Monday, July 26, 2010
Jetbridge to Nowhere
I was to go away this past weekend for a long overdue sister trip. All of the plans went pear shaped when our plane suffered a mechanical problem.
We were on the runway, the engines were revving for a nice delicious takeoff and about 10 seconds into said takeoff, the pilots aborted. We learned that there was an issue with one of the engines and we'd have to go back to the gate for a plane change or a mechanic. The pilot was regretful and apologetic but also optimistic about getting back on track for our trip. I was fine with a return to the gate as opposed to barreling up into the air with a defective engine and appreciated the caution. The tone was appropriate.
When we got to the gate, there was a few minutes of silence and then the optimistic pilot informed us that mechanics were on their way to have a look. The next voice we heard was not the pilot's and this was the gist of his comments "This is customer service. This flight is cancelled. Exit the plane with your belongings, walk over to the next terminal and stand in line at customer service to rebook or go standby."
Admittedly, I've got a bum left ear but I didn't hear a "sorry" nor "we regret this inconvenience" or similar. I also didn't hear anything in the tone that was sympathetic/empathetic to our plight. So, in a state of silent confusion, we trudged off the plane with the lone flight attendant that remained averting her eyes and not acknowledging us as we got off the plane. Warm fuzzies all around!
So, after the panicked walk/run with wheelie bags to the other terminal, 45 minutes in line and only halfway to speaking to a live agent, we get rebooked via phone on a 5:30pm flight. But we still had to stand in this long line to get receipts, passes, etc. No sympathy from the phone agents either, by the way, and we had to tell the same story a few times over.
During the next 50 minutes in line, we realize that our trip now would be all of 1.25 days which wasn't worth it and wanted to cancel. When we got to a live agent, she said she could help us but we should have done that over the phone - something we didn't know. She also said she couldn't refund my sister's money but that she could have done that over the phone - also something we didn't know. The good news, according to her, was that she refunded the miles back to my account. It turns out, I had to call back later in the evening because she actually hadn't refunded the miles. It was a fitting cap to a confusing and frustrating day with Chicago's hometown airline.
There were so many things that could have gone better and they all boil down to my wondering if they have a brand identity and if so, how it relates to employee engagement or lack thereof. It's clear that neither time nor money have been spent on building real relationships with employees that transfer to building real relationships with customers. Information, the lack of it, misinformation and delivery is all part and parcel of employee engagement. It's clear in my example that time nor money haven't been spent on engaging employees. Perhaps better put, so little time or money has been spent that it has led to employee disengagement. The result is confusion and dissatisfaction: employee and customer.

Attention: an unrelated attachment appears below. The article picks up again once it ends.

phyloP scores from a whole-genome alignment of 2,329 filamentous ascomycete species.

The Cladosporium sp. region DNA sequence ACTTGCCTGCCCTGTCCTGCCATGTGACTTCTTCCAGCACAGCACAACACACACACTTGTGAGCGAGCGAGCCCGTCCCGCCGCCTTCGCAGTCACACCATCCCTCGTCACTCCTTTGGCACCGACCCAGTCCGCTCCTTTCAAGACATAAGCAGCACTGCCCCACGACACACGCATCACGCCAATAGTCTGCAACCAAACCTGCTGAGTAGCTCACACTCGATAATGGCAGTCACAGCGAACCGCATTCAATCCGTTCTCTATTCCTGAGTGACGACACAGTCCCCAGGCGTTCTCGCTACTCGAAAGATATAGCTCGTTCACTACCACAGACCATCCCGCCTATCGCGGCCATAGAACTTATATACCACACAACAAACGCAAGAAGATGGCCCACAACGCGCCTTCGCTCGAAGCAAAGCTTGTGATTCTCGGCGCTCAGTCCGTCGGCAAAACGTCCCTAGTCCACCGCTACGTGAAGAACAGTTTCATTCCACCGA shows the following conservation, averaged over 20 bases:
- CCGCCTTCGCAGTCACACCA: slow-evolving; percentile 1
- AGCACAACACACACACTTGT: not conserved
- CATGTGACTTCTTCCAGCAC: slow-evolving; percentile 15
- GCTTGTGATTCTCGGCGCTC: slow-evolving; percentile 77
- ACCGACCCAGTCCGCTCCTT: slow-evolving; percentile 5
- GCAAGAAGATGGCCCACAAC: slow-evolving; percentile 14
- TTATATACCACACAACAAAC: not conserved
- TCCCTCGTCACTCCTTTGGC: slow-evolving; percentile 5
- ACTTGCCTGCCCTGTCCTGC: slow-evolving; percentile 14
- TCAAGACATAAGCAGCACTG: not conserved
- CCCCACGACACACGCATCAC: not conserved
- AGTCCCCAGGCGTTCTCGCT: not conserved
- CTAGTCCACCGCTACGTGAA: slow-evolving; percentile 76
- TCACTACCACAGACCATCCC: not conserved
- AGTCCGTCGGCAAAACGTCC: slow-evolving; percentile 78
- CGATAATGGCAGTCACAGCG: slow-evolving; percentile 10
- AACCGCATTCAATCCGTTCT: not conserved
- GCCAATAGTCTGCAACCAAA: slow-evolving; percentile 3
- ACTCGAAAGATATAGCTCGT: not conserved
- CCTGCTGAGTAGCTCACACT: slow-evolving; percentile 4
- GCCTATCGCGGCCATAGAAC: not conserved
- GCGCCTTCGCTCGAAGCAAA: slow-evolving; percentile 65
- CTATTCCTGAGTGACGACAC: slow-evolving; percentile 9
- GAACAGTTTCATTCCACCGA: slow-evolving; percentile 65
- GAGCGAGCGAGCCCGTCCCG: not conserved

Last month, I talked about the importance of apologies - remember Umpire Jim Joyce's disastrous call and instantaneous acceptance of his error? I also talked about employee empowerment and I used Southwest's rapping flight attendant as a prime example of how the airline has successfully encourages its employees to "walk the talk" of its brand promise. As I said then, the word "sorry" doesn't absolve you. Rather, it's an acknowledgement of what went wrong and that one understands the impact on others. It also means that you have the power to provide the solution or lay the groundwork for a solution.
Customers want guidance towards a solution especially amidst a sea of confusion. To be clear, it shouldn't be that we hand hold all the time. Rather we take a few extra steps to provide meaningful pieces of information as an aide to customer decision making. Making that extra effort and/or ensuring that the customer has the needed tools to make a satisfactory decision really can make a difference. As I pointed out here, Maritz data show that 43% of customers defect because of poor service with 77% of that 43% connecting poor service with employee attitude and 83% of the 43% telling others their horror stories (like I've done here).
To bring it home: I can't begin to tell you how many times I heard, "I forgot how much I hate this airline." or even "This is why I fly Southwest." while in line on Friday because of the confusion, misinformation and a seeming lack of empathy/sympathy. So, in real terms and using those Maritz percentages, if there were 150 people on that cancelled flight, about 65 will defect. Of that 65 that defect, about 28 will say it was due to poor attitude and about 54 of them will tell their sad story to others.
Ouch. Those are some serious numbers. Wouldn't you agree? I'll talk a little more about serious numbers in my next post.